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United States v. Dicker

argued: June 8, 1988.


On Appeal from the United States District Court for the District of New Jersey, D.C. Criminal No. 87-00166-01.

Becker, Stapleton, and Greenberg, Circuit Judges.

Author: Greenberg


GREENBERG, Circuit Judge.

This matter is before the court on appeal from a judgment of conviction entered on a jury verdict against appellant Leon Dicker for conspiring with Richard Koziuk and Henry Teja and others to export from the United States defense articles designated on the United States Munitions List, by means of untrue statements of material fact in connection with a license application contrary to 22 U.S.C. § 2778(b)(2) and (c) and 22 C.F.R. § § 121.1, 127.1(a), 127.2, and 127.3. Koziuk and Teja were tried with Dicker and were acquitted.*fn1 We conclude that evidence was improperly admitted against Dicker which substantially prejudiced him. Thus, we will reverse the judgment and remand the matter for a new trial.

The case can best be understood if the applicable statute and regulations are first explained. The statute, 22 U.S.C. § 2778(b)(2) and (c), provides, with exceptions not germane, that no defense articles on the United States Munitions List may be exported without a license issued in accordance with administrative regulations and that any person who does so or who makes a willfully untrue statement in a license application is guilty of a crime. Articles on the United States Munitions List are enumerated in 22 C.F.R. § 121.1. The weapons involved in this case are on the list. 22 C.F.R. § § 127.1(a), 127.2 and 127.3 further implement 22 U.S.C. § 2778(b)(2) and (c).

A person wishing to export significant military equipment, such as that involved in this case, must apply for a license from the Office of Munitions Control. His application is to be accompanied by a "nontransfer and use certificate," executed by the foreign consignee and foreign end user, which stipulates that, except as specifically authorized by prior written approval of the Department of State, the foreign consignee and foreign end user will not reexport, resell or otherwise dispose of the equipment outside of the country named as the location of the foreign end use. 22 C.F.R. § 123.10(a). This nontransfer certificate is informally referred to as an end user certificate. 22 C.F.R. § 127.2 specifically lists nontransfer and use certificates, i.e., end user certificates, as documents which must not contain misrepresentations.

In December 1986 or January 1987 Dicker asked an acquaintance, Abelardo Morua, who was also indicted for conspiracy but pleaded guilty and cooperated with the government, to find an arms dealer so that Dicker and persons he represented could obtain weapons for export. Thereafter, Morua contacted George Edelstein to whom he gave a list obtained from Dicker of weapons Dicker wanted to acquire. Edelstein advised Morua that export documents including an end user certificate showing the final destination for the weapons would be required for the transaction. Edelstein then reported the matter to the United States Customs Service and thereafter cooperated with the government throughout the affair. Subsequently, in recorded telephone conversations Morua asked Edelstein what it would cost for Edelstein to supply the export documents and was advised it would be $50,000. Morua testified that it was never his thought that the paperwork would be legal.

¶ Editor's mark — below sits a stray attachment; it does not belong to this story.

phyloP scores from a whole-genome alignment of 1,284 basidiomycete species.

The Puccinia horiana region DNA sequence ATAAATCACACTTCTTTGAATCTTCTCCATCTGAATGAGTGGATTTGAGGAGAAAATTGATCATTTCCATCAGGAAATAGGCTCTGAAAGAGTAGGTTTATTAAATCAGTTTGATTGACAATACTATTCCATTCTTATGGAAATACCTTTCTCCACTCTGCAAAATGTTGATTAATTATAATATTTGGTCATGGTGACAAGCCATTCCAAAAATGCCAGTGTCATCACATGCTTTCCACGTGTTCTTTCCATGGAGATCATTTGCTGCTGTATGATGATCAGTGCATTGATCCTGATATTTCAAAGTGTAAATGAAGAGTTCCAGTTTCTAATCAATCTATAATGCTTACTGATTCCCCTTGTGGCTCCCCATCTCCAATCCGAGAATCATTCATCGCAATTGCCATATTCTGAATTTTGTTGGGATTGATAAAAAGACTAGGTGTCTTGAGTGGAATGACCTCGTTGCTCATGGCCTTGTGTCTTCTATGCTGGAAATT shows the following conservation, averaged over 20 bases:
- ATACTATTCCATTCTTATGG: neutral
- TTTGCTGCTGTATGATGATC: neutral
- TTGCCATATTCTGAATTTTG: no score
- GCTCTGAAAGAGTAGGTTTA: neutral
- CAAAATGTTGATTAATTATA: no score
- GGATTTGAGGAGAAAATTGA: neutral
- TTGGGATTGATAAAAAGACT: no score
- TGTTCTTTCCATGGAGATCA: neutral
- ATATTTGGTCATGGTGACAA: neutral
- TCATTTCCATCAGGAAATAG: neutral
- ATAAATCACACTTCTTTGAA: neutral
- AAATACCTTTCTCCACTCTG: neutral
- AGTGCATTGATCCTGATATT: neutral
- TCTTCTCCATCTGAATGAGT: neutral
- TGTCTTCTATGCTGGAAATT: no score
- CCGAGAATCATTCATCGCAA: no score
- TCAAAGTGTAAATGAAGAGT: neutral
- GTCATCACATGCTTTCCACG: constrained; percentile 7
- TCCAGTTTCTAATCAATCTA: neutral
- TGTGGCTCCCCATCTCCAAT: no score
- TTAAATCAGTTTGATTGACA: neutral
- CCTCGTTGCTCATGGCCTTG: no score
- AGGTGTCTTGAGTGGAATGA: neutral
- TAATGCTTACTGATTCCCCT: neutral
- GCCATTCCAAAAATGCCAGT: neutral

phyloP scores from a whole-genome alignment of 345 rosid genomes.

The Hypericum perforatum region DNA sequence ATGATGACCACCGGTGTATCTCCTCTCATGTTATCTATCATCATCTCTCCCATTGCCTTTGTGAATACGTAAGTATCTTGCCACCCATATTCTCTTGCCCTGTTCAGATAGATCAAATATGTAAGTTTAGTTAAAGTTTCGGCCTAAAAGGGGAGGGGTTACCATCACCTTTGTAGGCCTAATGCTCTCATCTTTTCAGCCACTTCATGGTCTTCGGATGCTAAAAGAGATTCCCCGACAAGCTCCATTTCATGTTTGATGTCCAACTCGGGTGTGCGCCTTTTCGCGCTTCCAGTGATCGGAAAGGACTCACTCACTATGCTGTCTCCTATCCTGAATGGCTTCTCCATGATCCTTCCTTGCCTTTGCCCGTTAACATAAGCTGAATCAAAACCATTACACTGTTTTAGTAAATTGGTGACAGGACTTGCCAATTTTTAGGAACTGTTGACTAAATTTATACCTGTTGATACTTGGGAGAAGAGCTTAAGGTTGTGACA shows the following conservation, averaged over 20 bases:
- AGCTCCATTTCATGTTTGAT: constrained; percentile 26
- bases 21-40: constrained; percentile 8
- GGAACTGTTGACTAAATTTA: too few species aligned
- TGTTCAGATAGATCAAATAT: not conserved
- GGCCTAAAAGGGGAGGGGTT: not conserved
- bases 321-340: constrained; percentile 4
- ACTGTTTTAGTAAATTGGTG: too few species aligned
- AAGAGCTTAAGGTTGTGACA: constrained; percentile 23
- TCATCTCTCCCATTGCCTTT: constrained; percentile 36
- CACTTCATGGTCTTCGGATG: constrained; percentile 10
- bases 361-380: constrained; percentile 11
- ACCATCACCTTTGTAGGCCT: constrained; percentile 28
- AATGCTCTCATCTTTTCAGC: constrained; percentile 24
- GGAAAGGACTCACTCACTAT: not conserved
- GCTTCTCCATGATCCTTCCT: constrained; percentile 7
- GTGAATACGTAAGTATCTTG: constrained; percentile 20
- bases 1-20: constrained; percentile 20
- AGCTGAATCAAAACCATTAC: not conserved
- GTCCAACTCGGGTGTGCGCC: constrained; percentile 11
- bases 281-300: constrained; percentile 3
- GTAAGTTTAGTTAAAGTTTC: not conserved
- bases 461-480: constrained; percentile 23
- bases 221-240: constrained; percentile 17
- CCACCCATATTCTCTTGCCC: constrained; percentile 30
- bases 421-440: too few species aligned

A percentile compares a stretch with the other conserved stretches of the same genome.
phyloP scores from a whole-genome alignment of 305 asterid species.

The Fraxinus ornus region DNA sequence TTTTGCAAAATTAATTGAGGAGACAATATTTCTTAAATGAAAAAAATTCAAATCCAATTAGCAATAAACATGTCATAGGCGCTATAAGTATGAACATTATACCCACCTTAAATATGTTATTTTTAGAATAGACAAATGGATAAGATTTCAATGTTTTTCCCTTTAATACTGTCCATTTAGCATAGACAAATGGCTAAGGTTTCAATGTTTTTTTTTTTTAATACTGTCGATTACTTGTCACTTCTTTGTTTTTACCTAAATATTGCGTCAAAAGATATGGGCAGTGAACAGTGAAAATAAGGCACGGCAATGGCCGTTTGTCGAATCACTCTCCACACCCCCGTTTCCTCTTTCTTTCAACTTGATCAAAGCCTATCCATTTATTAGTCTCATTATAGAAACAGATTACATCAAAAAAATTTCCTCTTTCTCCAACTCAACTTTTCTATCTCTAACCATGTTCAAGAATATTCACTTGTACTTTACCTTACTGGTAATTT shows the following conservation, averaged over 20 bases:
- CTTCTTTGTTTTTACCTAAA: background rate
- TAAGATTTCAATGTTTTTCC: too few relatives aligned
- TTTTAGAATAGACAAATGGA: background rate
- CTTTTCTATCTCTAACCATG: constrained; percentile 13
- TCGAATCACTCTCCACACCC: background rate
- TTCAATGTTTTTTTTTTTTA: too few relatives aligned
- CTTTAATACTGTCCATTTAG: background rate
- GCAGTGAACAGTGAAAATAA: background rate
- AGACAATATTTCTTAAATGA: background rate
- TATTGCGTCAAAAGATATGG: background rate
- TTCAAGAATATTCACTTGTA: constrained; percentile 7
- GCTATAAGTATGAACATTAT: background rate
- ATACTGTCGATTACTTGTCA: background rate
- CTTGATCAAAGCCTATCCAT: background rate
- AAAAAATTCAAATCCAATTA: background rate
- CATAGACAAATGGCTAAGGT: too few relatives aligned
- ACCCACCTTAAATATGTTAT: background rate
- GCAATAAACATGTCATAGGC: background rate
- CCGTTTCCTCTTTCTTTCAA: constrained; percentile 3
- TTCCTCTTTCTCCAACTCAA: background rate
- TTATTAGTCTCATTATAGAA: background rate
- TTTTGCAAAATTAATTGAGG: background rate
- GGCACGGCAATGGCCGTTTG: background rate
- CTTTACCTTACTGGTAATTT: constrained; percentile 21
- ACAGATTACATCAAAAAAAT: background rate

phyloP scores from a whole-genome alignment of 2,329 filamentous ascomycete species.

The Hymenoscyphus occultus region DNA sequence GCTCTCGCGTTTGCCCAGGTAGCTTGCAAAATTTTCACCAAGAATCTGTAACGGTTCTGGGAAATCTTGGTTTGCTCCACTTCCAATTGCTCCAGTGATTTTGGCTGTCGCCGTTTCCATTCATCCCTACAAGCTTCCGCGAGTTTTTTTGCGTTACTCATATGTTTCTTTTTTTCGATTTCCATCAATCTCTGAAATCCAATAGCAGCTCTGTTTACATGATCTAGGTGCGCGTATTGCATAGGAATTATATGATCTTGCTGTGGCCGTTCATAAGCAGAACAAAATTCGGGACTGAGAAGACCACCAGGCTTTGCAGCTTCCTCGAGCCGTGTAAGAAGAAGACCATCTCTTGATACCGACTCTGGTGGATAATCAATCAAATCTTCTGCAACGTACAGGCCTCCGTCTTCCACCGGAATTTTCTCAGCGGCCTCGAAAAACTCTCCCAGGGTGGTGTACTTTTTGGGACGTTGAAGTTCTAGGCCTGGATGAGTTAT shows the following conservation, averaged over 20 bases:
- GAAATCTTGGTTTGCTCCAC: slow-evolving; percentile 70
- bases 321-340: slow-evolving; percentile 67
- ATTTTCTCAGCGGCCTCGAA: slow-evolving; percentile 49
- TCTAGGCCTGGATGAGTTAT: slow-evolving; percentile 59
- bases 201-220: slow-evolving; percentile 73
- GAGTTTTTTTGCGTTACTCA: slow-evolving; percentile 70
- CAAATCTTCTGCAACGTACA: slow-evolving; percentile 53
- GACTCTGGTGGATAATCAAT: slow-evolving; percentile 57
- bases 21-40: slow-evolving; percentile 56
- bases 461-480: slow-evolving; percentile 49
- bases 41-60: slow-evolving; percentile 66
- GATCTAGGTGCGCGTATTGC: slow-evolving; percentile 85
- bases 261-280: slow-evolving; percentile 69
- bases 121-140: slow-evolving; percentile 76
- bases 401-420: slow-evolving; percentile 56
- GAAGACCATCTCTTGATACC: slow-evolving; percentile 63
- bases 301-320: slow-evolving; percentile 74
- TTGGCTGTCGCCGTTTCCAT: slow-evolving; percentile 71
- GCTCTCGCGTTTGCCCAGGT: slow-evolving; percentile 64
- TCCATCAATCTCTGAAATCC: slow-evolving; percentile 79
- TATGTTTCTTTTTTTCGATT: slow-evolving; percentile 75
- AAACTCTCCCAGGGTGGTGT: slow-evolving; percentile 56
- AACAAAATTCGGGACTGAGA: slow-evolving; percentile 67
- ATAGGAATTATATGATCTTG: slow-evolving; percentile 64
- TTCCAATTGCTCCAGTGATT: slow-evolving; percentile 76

On March 2, 1987, Morua and Edelstein set up a meeting at the Glen Pointe Hotel in Teaneck, New Jersey, to discuss the terms of the transaction. Morua agreed to bring his "money man," Vicker, and Edelstein agreed to bring his licensing man, special agent Douglass Farrell of the United States Customs Service, who was working undercover, to the meeting. The conversations at the meeting were recorded and later transcribed. By coincidence Dicker and Edelstein were acquaintances as they had been involved in a prior, apparently legitimate transaction. Thus, Dicker seems to have been pleasantly surprised when he saw Edelstein, an attitude clearly reflected in the rather relaxed atmosphere at the meeting. Indeed, Dicker and Edelstein reminisced that the prior deal fell through because an Italian financier involved who "had more money than Heinz has pickles" got "hungry."

It was agreed at the meeting that Dicker and Morua would pay Edelstein $145,000 for the weapons and an additional $50,000 to Farrell for the licensing, a price Farrell justified by pointing to the time constraints for the transaction. While it may be reasonably inferred that Farrell represented that bribes would be necessary for the licensing, and Edelstein openly said so, there is no indication in the transcript that the documents to be obtained were not to be genuine.*fn2

At the meeting there was the following discussion of the destination of the weapons:

G. EDELSTEIN: Now, you need some information.

S/A FARRELL: I need . . .

A. MORUA: (Inaudible) information.

S/A FARRELL: I am, I am gonna need information, as you're well aware, for the EUC's [end user certificates], for the paperwork.

L. DICKER: But I can tell you . . .

S/A FARRELL: I un- . . .

L. DICKER: It's no problem.

S/A FARRELL: You can tell me.

A. MORUA: Yeah, right.

S/A FARRELL: Terrific. That'll facilitate it. Okay. I'm gonna need the exporter.

L. DICKER: It's going . . .

G. EDELSTEIN: No, Who's the exporter?

S/A FARRELL: Who's the exporter?

L. DICKER: Who's the exporter? It's the Dominican Police Department.


L. DICKER: The importer's the Bangkok Police Department in Thailand.

S/A FARRELL: All right. So the Dominican Police Department will be the consignee also, right?

L. DICKER: That's right.


L. DICKER: That's right, because they have to ship ...

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